In recent years the red king crab has spread westwards to new areas off the coast of Finnmark and Troms counties and offshore in the Barents Sea. The Norwegian government has initiated a research programme to study its effect on the ecosystem. However, the knowledge about the impacts of the crab as an introduced species on the indigenous ecosystem is limited so far.
A western boundary to limit the spread
Until 2007 the management of king crab was based on an agreement between Russia and Norway. In order to limit the spread of king crab westwards, the two countries in 2004 agreed to establish a western border for the joint management of king crab at 26*E. The border was established to give Norway a free rein to pass the necessary and appropriate measure west of this boundary in order to limit the further spread of red king crab, until more knowledge about the ecological impact of this introduced species is obtained. Norway has maintained this border after the agreement on joint management with Russia came to an end in 2007.
The Norwegian management of king crab is today based on a White Paper adopted by the Norwegian Parliament in March 2008. In Norwegian waters east of 26°E and south of 71° 30' N the king crab fishery is regulated by quotas, and access is in general limited to vessels below 13 meter (overall length). The regulatory period in this fishery is from 1 of August to 31 of July, and for 2011/2012 the Norwegian TAC of king crab in this area is set at 1250 tons. The minimum legal size has this year been reduced from 137 to 132 mm carapace length.
The king crab fishery is regulated by quotas only in the eastern part of Finnmark- in the area adjacent to the Russian border. In addition to this, we have a free fishery of king crabs outside the regulated area.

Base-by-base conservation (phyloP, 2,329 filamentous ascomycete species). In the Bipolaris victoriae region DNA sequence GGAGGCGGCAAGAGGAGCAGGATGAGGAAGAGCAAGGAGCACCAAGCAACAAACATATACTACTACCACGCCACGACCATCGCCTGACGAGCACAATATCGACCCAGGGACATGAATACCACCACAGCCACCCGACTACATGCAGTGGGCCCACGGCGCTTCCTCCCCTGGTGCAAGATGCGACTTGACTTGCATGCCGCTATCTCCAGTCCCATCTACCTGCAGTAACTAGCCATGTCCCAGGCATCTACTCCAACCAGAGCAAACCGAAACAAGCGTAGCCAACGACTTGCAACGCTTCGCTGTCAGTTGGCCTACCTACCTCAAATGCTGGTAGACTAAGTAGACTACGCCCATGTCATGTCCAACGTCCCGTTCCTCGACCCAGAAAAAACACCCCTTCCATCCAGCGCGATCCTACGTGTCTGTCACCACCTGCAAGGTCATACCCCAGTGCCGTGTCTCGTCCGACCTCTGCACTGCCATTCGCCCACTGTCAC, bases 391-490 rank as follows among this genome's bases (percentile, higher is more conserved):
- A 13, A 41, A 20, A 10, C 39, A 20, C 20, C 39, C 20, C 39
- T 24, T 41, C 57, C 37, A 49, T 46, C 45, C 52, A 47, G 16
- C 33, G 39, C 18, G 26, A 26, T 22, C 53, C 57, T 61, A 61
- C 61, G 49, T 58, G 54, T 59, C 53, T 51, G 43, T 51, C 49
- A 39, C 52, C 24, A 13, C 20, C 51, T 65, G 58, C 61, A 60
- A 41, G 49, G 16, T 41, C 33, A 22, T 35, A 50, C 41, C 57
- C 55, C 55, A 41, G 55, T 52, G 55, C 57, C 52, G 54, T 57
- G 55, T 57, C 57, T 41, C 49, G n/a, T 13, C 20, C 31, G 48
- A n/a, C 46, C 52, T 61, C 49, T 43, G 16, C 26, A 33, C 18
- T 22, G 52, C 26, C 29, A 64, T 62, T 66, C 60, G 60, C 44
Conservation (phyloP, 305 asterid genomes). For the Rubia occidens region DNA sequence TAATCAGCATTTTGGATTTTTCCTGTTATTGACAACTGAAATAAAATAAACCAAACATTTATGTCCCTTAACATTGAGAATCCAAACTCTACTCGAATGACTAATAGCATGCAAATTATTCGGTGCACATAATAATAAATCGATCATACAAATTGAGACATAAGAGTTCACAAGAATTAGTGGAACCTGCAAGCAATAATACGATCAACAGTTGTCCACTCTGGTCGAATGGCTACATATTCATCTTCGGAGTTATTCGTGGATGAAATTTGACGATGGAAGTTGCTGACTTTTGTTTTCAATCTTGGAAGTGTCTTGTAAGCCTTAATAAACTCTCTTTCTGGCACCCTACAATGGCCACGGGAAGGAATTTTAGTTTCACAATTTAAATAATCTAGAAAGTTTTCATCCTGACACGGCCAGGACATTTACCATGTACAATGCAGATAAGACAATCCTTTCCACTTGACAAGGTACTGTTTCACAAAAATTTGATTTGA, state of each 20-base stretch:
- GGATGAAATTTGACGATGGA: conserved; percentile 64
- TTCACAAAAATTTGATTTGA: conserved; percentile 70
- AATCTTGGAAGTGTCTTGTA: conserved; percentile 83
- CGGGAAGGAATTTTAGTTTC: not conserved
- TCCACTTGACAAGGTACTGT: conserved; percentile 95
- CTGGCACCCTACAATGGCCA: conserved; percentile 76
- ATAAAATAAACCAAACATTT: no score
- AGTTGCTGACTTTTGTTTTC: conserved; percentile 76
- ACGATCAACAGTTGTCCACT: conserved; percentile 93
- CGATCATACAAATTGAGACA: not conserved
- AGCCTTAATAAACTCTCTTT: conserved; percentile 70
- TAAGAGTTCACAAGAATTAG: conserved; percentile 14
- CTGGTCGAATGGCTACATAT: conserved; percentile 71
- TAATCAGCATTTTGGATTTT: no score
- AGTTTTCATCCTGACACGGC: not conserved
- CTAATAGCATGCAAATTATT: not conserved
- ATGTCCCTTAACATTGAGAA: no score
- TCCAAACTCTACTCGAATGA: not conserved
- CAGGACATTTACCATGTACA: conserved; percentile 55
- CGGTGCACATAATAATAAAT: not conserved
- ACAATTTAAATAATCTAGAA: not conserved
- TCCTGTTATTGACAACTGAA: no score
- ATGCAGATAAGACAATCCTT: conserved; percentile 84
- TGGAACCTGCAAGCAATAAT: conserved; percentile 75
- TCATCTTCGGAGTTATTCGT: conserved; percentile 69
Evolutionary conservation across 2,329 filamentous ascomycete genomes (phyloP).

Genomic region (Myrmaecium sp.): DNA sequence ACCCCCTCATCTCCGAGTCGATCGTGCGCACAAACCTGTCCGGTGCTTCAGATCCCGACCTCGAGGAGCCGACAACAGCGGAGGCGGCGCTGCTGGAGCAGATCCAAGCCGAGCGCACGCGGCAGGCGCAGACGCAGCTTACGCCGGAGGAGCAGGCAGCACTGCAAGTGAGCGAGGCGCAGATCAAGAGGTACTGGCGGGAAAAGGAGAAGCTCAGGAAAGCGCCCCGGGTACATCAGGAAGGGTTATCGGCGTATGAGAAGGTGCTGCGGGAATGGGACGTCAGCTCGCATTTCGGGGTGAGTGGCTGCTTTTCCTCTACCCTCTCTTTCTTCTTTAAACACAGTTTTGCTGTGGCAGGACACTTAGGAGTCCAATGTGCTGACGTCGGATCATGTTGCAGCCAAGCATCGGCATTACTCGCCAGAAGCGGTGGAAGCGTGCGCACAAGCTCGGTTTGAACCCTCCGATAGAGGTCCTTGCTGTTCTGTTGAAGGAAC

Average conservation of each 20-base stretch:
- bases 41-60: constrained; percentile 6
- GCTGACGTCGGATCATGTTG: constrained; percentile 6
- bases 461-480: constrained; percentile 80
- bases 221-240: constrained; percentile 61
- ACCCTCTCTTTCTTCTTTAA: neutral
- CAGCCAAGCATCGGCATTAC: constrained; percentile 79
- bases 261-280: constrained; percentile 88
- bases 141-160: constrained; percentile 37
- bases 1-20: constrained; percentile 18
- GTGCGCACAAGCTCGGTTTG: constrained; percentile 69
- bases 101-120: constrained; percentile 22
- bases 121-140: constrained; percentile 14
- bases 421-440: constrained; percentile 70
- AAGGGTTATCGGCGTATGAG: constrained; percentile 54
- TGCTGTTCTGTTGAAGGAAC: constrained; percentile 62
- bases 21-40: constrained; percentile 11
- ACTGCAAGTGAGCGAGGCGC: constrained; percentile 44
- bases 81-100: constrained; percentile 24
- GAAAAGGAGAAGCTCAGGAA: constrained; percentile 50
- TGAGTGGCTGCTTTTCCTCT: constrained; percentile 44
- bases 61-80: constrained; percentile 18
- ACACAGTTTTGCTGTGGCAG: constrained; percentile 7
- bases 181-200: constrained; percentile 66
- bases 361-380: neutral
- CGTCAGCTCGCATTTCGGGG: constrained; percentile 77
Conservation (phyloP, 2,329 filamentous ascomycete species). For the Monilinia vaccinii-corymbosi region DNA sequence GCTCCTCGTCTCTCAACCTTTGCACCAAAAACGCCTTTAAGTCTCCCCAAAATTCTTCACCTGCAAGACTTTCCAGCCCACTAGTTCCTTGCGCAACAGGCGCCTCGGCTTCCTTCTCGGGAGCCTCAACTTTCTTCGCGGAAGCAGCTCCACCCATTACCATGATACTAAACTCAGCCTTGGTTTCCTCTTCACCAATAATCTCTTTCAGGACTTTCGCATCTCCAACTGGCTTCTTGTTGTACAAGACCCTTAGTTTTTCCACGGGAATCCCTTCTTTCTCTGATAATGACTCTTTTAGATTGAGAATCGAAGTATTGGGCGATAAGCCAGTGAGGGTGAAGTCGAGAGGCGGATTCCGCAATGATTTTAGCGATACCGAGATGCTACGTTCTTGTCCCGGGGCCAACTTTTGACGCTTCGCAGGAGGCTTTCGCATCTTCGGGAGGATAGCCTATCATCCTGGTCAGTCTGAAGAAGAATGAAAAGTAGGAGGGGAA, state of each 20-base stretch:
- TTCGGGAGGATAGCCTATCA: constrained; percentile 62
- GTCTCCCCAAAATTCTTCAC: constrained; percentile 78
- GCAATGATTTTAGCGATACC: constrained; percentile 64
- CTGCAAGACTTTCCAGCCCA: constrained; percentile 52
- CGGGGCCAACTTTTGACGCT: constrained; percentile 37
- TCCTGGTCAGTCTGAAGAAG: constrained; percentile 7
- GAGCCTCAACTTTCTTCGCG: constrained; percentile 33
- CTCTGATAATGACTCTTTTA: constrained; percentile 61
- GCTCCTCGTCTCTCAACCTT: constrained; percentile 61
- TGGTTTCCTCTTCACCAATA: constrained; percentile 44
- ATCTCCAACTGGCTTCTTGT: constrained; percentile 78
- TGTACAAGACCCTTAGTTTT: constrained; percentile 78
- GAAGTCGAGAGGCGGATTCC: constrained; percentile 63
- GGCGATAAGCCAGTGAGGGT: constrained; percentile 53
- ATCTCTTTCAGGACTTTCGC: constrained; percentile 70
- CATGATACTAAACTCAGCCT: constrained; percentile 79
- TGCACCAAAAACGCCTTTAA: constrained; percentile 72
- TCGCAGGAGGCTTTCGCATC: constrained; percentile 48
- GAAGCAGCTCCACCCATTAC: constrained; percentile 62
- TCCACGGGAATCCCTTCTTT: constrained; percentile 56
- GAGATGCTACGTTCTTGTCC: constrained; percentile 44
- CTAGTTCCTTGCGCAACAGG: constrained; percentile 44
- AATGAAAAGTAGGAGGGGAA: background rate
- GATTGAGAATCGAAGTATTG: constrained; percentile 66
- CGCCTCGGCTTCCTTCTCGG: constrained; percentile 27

Due to stock abundance, the commercial fishery for king crab is mainly conducted in coastal waters. The commercial quota has been distributed to about 500 vessels, with full quota to vessels where the owners are professional fisherman and half quota to vessels where the owners are part-time fishermen.
Stock size estimated annually
The Institute of Marine Research estimates the king crab stock size annually in the regulated area, and delivers quota assessments to the Directorate of Fisheries. The Directorate of Fisheries appraises the assessments and remits management advices to the Ministry of Fisheries and Coastal Affairs. Then the Ministry set the TAC, based on the scientific assessments and the management advices.
Recent investigations have revealed significant impact of the crab on soft bottom fauna. The areas of the Varangerfjord have been facing high concentrations of king crabs for several years, with a high number of species. The biomass of benthos is reduced. Large specimens of mussels, echinoderms and other species are almost absent. Currently, the fauna in these areas mostly consist of high numbers of small mussels, brittle stars and polycheates. In addition, the number of foraminiferas seems to have increased.
There are also indications of a change in the soft bottom sediment where all large specimens are removed, due to a reduced oxygenation downwards in the sediment. This may deteriorate mineralization processes in the benthic ecosystem. This will result in limited food availability for the king crab, and it would likely entail a reduction in the standing stock of king crab in Varangerfjorden in near future. It is also worth noting that the impact of the king crab is not necessarily always as dramatic as it appears on underwater pictures. In many cases, the sandy and empty-looking bottom sediment on which the king crab is photographed was the same before the king crab came to those areas.
For further information about effects of the king crab on the ecosystem, see: Oug, E., Cochrane, S.K.J., Sundet, J.H., Norling K. & Nilsson, H.C. 2010. Effects of the invasive red king crab (Paralithodescamtschaticus) on soft-bottom fauna in Varangerfjorden,northern Norway. Mar Biodiv. 41: 467-479. DOI 10.1007/s12526-010-0068-6